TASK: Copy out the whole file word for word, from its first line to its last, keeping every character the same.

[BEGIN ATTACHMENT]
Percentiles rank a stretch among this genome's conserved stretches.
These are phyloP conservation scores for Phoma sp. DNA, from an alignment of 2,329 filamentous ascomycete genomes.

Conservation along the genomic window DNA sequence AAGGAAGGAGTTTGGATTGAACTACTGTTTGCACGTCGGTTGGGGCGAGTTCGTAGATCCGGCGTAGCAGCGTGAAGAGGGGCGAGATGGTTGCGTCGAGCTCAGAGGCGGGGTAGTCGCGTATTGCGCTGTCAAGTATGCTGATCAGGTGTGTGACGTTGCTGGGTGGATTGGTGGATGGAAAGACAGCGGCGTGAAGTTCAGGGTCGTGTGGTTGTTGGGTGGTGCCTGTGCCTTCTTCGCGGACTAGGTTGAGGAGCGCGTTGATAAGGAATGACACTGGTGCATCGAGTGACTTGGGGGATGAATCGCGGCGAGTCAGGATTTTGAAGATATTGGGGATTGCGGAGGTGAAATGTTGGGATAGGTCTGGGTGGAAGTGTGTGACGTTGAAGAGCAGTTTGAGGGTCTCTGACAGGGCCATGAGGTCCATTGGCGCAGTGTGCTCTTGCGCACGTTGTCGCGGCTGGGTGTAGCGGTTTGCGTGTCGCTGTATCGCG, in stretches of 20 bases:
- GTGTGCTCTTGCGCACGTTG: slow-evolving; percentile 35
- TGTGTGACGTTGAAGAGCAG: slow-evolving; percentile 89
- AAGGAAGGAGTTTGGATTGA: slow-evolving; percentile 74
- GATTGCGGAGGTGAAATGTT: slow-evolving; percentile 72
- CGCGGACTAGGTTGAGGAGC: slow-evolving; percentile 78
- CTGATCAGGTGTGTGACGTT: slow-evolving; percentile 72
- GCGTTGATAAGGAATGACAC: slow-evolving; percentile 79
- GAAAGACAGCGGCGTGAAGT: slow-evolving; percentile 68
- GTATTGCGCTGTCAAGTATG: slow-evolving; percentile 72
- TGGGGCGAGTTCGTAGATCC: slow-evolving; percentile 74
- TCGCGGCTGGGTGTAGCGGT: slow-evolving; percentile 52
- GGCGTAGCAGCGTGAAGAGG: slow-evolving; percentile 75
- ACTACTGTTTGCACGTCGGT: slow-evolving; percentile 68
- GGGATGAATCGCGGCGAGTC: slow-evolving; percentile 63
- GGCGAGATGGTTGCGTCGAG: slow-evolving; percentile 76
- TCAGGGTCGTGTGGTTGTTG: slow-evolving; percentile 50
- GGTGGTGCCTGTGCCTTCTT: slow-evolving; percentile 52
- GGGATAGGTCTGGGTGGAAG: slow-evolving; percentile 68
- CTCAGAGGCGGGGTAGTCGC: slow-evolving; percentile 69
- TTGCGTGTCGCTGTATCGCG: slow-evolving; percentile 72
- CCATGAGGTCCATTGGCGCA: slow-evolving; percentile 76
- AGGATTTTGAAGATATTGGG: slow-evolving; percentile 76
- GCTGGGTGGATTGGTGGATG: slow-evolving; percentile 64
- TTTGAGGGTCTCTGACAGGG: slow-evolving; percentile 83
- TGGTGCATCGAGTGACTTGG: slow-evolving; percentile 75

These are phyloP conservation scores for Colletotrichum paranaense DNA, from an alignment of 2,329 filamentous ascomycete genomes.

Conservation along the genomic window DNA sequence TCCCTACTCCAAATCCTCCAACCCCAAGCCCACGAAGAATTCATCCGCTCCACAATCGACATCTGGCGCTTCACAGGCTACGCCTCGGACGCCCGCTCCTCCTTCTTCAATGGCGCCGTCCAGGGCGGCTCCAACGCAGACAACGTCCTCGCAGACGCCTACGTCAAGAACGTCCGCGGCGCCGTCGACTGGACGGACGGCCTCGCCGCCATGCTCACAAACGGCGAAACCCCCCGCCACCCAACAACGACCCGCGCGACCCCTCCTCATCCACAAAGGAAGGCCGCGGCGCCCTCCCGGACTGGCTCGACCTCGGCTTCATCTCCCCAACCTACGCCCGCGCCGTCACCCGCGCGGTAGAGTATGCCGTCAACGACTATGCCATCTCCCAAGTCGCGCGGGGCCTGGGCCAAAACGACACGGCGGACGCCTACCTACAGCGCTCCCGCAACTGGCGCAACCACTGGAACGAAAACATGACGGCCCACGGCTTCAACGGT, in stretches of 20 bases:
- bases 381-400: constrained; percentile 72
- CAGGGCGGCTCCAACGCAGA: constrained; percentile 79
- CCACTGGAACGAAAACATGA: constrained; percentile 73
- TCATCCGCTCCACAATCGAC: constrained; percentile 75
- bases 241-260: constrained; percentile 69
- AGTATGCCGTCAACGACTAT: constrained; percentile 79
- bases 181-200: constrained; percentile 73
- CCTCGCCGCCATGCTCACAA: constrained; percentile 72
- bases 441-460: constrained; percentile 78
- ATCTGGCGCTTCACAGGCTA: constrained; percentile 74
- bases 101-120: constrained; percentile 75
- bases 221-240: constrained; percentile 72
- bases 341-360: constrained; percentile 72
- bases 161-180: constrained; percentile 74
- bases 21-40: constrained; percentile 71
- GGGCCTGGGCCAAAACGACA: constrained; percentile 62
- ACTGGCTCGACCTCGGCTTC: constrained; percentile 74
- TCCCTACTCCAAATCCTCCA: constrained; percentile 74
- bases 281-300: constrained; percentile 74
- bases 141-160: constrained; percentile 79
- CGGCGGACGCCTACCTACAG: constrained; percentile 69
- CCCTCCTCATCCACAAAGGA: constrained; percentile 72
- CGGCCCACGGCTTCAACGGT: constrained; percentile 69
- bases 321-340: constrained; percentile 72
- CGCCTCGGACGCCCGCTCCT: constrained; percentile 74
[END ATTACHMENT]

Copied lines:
Percentiles rank a stretch among this genome's conserved stretches.
These are phyloP conservation scores for Phoma sp. DNA, from an alignment of 2,329 filamentous ascomycete genomes.

Conservation along the genomic window DNA sequence AAGGAAGGAGTTTGGATTGAACTACTGTTTGCACGTCGGTTGGGGCGAGTTCGTAGATCCGGCGTAGCAGCGTGAAGAGGGGCGAGATGGTTGCGTCGAGCTCAGAGGCGGGGTAGTCGCGTATTGCGCTGTCAAGTATGCTGATCAGGTGTGTGACGTTGCTGGGTGGATTGGTGGATGGAAAGACAGCGGCGTGAAGTTCAGGGTCGTGTGGTTGTTGGGTGGTGCCTGTGCCTTCTTCGCGGACTAGGTTGAGGAGCGCGTTGATAAGGAATGACACTGGTGCATCGAGTGACTTGGGGGATGAATCGCGGCGAGTCAGGATTTTGAAGATATTGGGGATTGCGGAGGTGAAATGTTGGGATAGGTCTGGGTGGAAGTGTGTGACGTTGAAGAGCAGTTTGAGGGTCTCTGACAGGGCCATGAGGTCCATTGGCGCAGTGTGCTCTTGCGCACGTTGTCGCGGCTGGGTGTAGCGGTTTGCGTGTCGCTGTATCGCG, in stretches of 20 bases:
- GTGTGCTCTTGCGCACGTTG: slow-evolving; percentile 35
- TGTGTGACGTTGAAGAGCAG: slow-evolving; percentile 89
- AAGGAAGGAGTTTGGATTGA: slow-evolving; percentile 74
- GATTGCGGAGGTGAAATGTT: slow-evolving; percentile 72
- CGCGGACTAGGTTGAGGAGC: slow-evolving; percentile 78
- CTGATCAGGTGTGTGACGTT: slow-evolving; percentile 72
- GCGTTGATAAGGAATGACAC: slow-evolving; percentile 79
- GAAAGACAGCGGCGTGAAGT: slow-evolving; percentile 68
- GTATTGCGCTGTCAAGTATG: slow-evolving; percentile 72
- TGGGGCGAGTTCGTAGATCC: slow-evolving; percentile 74
- TCGCGGCTGGGTGTAGCGGT: slow-evolving; percentile 52
- GGCGTAGCAGCGTGAAGAGG: slow-evolving; percentile 75
- ACTACTGTTTGCACGTCGGT: slow-evolving; percentile 68
- GGGATGAATCGCGGCGAGTC: slow-evolving; percentile 63
- GGCGAGATGGTTGCGTCGAG: slow-evolving; percentile 76
- TCAGGGTCGTGTGGTTGTTG: slow-evolving; percentile 50
- GGTGGTGCCTGTGCCTTCTT: slow-evolving; percentile 52
- GGGATAGGTCTGGGTGGAAG: slow-evolving; percentile 68
- CTCAGAGGCGGGGTAGTCGC: slow-evolving; percentile 69
- TTGCGTGTCGCTGTATCGCG: slow-evolving; percentile 72
- CCATGAGGTCCATTGGCGCA: slow-evolving; percentile 76
- AGGATTTTGAAGATATTGGG: slow-evolving; percentile 76
- GCTGGGTGGATTGGTGGATG: slow-evolving; percentile 64
- TTTGAGGGTCTCTGACAGGG: slow-evolving; percentile 83
- TGGTGCATCGAGTGACTTGG: slow-evolving; percentile 75

These are phyloP conservation scores for Colletotrichum paranaense DNA, from an alignment of 2,329 filamentous ascomycete genomes.

Conservation along the genomic window DNA sequence TCCCTACTCCAAATCCTCCAACCCCAAGCCCACGAAGAATTCATCCGCTCCACAATCGACATCTGGCGCTTCACAGGCTACGCCTCGGACGCCCGCTCCTCCTTCTTCAATGGCGCCGTCCAGGGCGGCTCCAACGCAGACAACGTCCTCGCAGACGCCTACGTCAAGAACGTCCGCGGCGCCGTCGACTGGACGGACGGCCTCGCCGCCATGCTCACAAACGGCGAAACCCCCCGCCACCCAACAACGACCCGCGCGACCCCTCCTCATCCACAAAGGAAGGCCGCGGCGCCCTCCCGGACTGGCTCGACCTCGGCTTCATCTCCCCAACCTACGCCCGCGCCGTCACCCGCGCGGTAGAGTATGCCGTCAACGACTATGCCATCTCCCAAGTCGCGCGGGGCCTGGGCCAAAACGACACGGCGGACGCCTACCTACAGCGCTCCCGCAACTGGCGCAACCACTGGAACGAAAACATGACGGCCCACGGCTTCAACGGT, in stretches of 20 bases:
- bases 381-400: constrained; percentile 72
- CAGGGCGGCTCCAACGCAGA: constrained; percentile 79
- CCACTGGAACGAAAACATGA: constrained; percentile 73
- TCATCCGCTCCACAATCGAC: constrained; percentile 75
- bases 241-260: constrained; percentile 69
- AGTATGCCGTCAACGACTAT: constrained; percentile 79
- bases 181-200: constrained; percentile 73
- CCTCGCCGCCATGCTCACAA: constrained; percentile 72
- bases 441-460: constrained; percentile 78
- ATCTGGCGCTTCACAGGCTA: constrained; percentile 74
- bases 101-120: constrained; percentile 75
- bases 221-240: constrained; percentile 72
- bases 341-360: constrained; percentile 72
- bases 161-180: constrained; percentile 74
- bases 21-40: constrained; percentile 71
- GGGCCTGGGCCAAAACGACA: constrained; percentile 62
- ACTGGCTCGACCTCGGCTTC: constrained; percentile 74
- TCCCTACTCCAAATCCTCCA: constrained; percentile 74
- bases 281-300: constrained; percentile 74
- bases 141-160: constrained; percentile 79
- CGGCGGACGCCTACCTACAG: constrained; percentile 69
- CCCTCCTCATCCACAAAGGA: constrained; percentile 72
- CGGCCCACGGCTTCAACGGT: constrained; percentile 69
- bases 321-340: constrained; percentile 72
- CGCCTCGGACGCCCGCTCCT: constrained; percentile 74